Covid-19 vaccinations: African nations miss WHO target

The WHO wanted 40% of the world fully vaccinated by the end of 2021

A target for achieving full vaccination rates of 40% in every country by the end of December has been missed across most of Africa.

The World Health Organisation (WHO) put forward the goal earlier this year, but only about 9% of people on the continent have been fully vaccinated against Covid so far.

These low rates of vaccination have been of particular concern following the identification of the Omicron variant in South Africa, and its rapid global spread in recent weeks.

Which African countries reached the target?

Just seven countries on the continent have reached the 40% target.

Three of these are small island nations where the logistical challenges are much easier to overcome. Seychelles and Mauritius have fully vaccinated more than 70% of their populations, Cape Verde around 45%.

Of the countries on the mainland of Africa, only Morocco, Tunisia, Botswana and Rwanda have exceeded the target.

Countries in the south of the continent are doing considerably better than elsewhere in sub-Saharan Africa.

As of 30 December, just under half of the countries on the continent had achieved more than 10% of the population fully vaccinated (a target the WHO had set for the end of September, and which was missed by most African nations).

Many countries, including some of the continent's largest, have so far vaccinated fewer than 5% of their populations.

  • Nigeria has fully vaccinated 2.1%
  • Ethiopia 3.5%
  • Democratic Republic of Congo 0.1%.

The only country on the continent not to have begun a vaccination programme is Eritrea.

The WHO has set a further target of 70% coverage for all countries by June 2022, but this could also be missed across Africa. "As things stand, predictions are that Africa may not reach the 70% vaccination coverage target until August 2024," WHO Africa regional director Matshidiso Moeti says.

Rwanda is one of the few African countries to meet the 40% target

Why are African countries struggling with vaccinations?

Poor health infrastructure, a lack of funding for training and deploying medical staff, as well as vaccine storage issues have all played a part.

This has become more of an issue because although global supply has improved, distribution and administration of vaccines in some parts of the world are lagging behind.

The WHO and the Africa Centres for Disease Control and Prevention (CDC) have expressed concern that some donated vaccines have been delivered with little notice and with short shelf lives.

They want vaccines to have a minimum of two and a half months of shelf life on arrival, and for countries to be made aware a month before delivery.

DR Congo has struggled to deliver vaccines, with just 0.1% of its population fully dosed

There are also fears that vaccine hesitancy and scepticism could be playing a role, although it can be hard to quantify the impact. In November, the WHO highlighted relatively low rates of vaccination among Africa's health workers, which it said was likely to be in part because of vaccine hesitancy as well as availability and access.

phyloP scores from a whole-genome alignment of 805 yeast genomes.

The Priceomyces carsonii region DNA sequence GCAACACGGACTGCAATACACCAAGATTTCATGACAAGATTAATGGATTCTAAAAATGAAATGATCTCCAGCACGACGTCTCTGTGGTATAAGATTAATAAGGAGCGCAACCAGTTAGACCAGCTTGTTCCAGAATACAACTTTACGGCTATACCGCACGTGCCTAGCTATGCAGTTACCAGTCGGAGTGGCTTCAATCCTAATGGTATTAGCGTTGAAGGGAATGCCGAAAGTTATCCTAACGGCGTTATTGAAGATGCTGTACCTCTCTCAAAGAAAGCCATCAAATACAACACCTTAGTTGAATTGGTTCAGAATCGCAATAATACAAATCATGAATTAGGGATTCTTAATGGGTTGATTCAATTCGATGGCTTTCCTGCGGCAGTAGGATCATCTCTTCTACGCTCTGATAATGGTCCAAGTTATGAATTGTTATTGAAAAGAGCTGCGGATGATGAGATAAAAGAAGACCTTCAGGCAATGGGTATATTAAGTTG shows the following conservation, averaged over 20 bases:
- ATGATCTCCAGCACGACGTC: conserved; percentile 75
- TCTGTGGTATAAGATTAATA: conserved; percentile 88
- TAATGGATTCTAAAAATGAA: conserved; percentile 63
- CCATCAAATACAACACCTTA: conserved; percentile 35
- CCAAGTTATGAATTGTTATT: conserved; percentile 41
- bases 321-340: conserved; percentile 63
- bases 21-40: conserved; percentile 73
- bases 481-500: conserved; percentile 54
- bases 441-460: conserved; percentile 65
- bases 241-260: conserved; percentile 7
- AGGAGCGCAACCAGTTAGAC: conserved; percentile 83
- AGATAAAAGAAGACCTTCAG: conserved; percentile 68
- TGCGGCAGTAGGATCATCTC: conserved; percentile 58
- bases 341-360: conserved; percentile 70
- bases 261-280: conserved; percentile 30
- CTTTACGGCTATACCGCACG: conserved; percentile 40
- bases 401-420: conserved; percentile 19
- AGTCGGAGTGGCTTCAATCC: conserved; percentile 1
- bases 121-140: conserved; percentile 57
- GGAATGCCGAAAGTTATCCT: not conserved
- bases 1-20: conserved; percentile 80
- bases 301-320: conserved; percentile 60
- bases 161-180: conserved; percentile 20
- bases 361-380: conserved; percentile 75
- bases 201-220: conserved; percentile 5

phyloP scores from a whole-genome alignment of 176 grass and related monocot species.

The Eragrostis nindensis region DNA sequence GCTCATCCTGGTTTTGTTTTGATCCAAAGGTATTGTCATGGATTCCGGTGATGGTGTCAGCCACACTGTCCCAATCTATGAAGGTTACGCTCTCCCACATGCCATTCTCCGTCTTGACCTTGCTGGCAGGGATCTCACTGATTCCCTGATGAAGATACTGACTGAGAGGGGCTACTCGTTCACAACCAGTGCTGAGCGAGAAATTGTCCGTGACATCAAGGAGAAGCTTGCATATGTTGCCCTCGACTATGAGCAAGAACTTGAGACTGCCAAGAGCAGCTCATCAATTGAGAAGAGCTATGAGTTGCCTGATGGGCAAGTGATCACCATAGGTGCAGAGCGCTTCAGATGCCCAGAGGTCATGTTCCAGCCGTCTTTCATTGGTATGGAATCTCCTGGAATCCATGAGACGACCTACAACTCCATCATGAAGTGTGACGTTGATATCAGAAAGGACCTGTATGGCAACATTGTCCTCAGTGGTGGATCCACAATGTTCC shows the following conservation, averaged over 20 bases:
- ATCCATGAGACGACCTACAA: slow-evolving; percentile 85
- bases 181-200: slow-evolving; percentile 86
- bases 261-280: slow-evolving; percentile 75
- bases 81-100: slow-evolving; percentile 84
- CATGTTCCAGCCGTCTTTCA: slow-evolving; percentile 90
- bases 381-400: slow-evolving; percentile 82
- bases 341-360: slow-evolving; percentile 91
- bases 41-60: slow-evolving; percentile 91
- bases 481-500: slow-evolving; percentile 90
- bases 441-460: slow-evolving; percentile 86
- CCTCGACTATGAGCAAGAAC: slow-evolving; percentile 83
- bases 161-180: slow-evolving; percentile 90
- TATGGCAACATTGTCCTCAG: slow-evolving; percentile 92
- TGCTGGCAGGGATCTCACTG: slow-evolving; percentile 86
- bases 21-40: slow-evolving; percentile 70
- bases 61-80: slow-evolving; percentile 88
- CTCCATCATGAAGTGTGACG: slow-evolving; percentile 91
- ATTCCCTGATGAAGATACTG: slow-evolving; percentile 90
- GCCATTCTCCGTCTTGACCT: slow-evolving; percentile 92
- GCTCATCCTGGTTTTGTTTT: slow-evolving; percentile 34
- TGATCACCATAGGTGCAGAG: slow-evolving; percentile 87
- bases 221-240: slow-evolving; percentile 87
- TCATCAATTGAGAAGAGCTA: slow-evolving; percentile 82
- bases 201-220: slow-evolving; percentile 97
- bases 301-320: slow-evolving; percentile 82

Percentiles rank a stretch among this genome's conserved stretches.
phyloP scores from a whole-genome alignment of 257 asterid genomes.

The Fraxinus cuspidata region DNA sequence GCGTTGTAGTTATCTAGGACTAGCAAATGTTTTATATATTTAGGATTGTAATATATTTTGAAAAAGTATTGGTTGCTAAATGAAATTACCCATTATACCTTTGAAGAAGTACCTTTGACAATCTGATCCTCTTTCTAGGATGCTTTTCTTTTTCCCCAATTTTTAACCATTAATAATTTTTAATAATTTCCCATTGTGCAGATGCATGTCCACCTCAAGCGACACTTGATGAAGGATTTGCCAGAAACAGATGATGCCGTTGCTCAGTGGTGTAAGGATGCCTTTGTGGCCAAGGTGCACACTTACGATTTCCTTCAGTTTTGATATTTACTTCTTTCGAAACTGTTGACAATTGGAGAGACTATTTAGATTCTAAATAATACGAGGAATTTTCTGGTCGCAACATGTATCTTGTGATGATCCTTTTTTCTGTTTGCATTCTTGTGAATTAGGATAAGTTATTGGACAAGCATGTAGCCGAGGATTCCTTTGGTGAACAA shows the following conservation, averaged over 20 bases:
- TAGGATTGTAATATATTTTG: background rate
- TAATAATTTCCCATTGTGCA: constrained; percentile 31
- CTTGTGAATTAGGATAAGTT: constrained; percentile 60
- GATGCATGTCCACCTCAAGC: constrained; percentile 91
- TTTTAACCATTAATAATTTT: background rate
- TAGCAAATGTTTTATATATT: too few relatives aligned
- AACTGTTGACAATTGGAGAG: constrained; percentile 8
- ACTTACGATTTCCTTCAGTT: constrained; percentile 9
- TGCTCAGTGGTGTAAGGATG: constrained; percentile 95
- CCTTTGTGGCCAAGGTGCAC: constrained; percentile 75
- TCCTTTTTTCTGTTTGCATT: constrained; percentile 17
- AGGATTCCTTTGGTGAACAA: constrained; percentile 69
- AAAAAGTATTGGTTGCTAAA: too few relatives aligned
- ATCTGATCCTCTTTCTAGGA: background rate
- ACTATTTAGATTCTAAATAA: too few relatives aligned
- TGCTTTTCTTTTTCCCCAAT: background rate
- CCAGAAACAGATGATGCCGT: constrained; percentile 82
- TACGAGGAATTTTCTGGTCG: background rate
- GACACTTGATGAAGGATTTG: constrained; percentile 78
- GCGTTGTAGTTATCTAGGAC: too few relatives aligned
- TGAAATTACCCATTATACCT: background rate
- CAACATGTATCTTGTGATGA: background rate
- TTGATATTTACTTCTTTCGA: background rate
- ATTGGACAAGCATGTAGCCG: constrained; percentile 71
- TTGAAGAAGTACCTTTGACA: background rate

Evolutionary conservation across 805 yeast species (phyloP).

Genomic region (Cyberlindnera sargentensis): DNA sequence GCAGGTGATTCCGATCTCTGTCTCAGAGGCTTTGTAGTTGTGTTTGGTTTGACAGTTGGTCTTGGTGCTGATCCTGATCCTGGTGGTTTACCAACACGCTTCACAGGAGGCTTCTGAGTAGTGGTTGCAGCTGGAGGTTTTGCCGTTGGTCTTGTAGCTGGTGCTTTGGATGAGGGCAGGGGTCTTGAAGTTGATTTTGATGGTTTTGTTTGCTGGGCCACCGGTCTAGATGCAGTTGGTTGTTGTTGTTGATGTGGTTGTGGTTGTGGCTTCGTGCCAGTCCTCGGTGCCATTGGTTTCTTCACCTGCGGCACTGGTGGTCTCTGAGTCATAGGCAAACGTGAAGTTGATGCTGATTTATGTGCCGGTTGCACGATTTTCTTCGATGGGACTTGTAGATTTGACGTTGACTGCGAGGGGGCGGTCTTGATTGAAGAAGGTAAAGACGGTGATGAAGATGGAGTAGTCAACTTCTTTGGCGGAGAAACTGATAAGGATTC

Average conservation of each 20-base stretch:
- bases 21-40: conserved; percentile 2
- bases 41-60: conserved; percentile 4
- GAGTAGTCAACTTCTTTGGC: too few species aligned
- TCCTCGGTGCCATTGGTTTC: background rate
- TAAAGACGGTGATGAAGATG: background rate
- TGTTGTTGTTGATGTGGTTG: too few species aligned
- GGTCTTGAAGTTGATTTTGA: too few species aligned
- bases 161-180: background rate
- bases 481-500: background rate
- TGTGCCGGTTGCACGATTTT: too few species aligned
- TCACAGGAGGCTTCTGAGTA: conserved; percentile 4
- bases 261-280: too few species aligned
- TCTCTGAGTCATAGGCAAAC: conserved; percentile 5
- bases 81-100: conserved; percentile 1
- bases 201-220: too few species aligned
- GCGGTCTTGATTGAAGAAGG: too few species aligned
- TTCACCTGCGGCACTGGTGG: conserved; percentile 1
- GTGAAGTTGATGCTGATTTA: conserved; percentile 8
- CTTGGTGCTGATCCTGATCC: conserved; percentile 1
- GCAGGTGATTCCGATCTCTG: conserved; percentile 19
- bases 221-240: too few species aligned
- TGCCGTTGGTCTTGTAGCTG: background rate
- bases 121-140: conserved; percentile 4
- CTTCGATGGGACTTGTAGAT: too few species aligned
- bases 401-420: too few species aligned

Challenges with vaccine supply

African states have relied on a combination of bilateral deals and donations, as well as the global Covax vaccine-sharing scheme, which is intended to help poorer countries get vaccines.

Many countries early this year struggled to get supplies, although the situation has improved markedly over the past few months. Wealthier countries announced donations via Covax - or directly to African nations - at the G7 summit in the UK in June.

The problems faced are now more to do with the logistics of delivery within country, rather than the supply of the vaccines themselves.

"With supplies starting to increase, we now must intensify our focus on other barriers to vaccination. They include lack of funding, equipment, healthcare workers and cold chain capacity along with tackling vaccine hesitancy," says Matshidiso Moeti.

Of the vaccines supplied so far to Africa, 63% have been administered. However, around half of the countries have used up fewer than 50% of doses received, according to the latest WHO data.

What caused early vaccine shortages?

The biggest problem facing the Covax scheme - which many African states were relying on - was its dependence on vaccines from the Serum Institute of Indi (SII) a, the world's biggest vaccine-maker.

India halted vaccine exports in April in response to its own urgent needs, and other manufacturers faced issues ramping up production.

These supply issues from India appear to be less of an issue now, with the SII announcing in early December that it was cutting back production because of a decline in new orders for its vaccines.

Wealthier countries had also signed deals with manufacturers for prospective vaccines as early as July 2020, while they were still in development and undergoing trials.

They were given priority by manufacturers - making it difficult for the Covax scheme, the African Union and individual countries to secure doses. In September, a Covax statement said it was reducing its estimate of the number of doses it expects to receive for the rest of this year and into 2022.

An update in December said that although Covax supply had increased, there was still uncertainty over the numbers of doses it might get.

The WHO says Africa needs more than 900m vaccine doses to fully vaccinate 40% of its population.

As of 30 December, the continent had received just over 474m doses in total - from the Covax initiative as well as the Africa Union vaccine acquisition scheme, and through bilateral deals.

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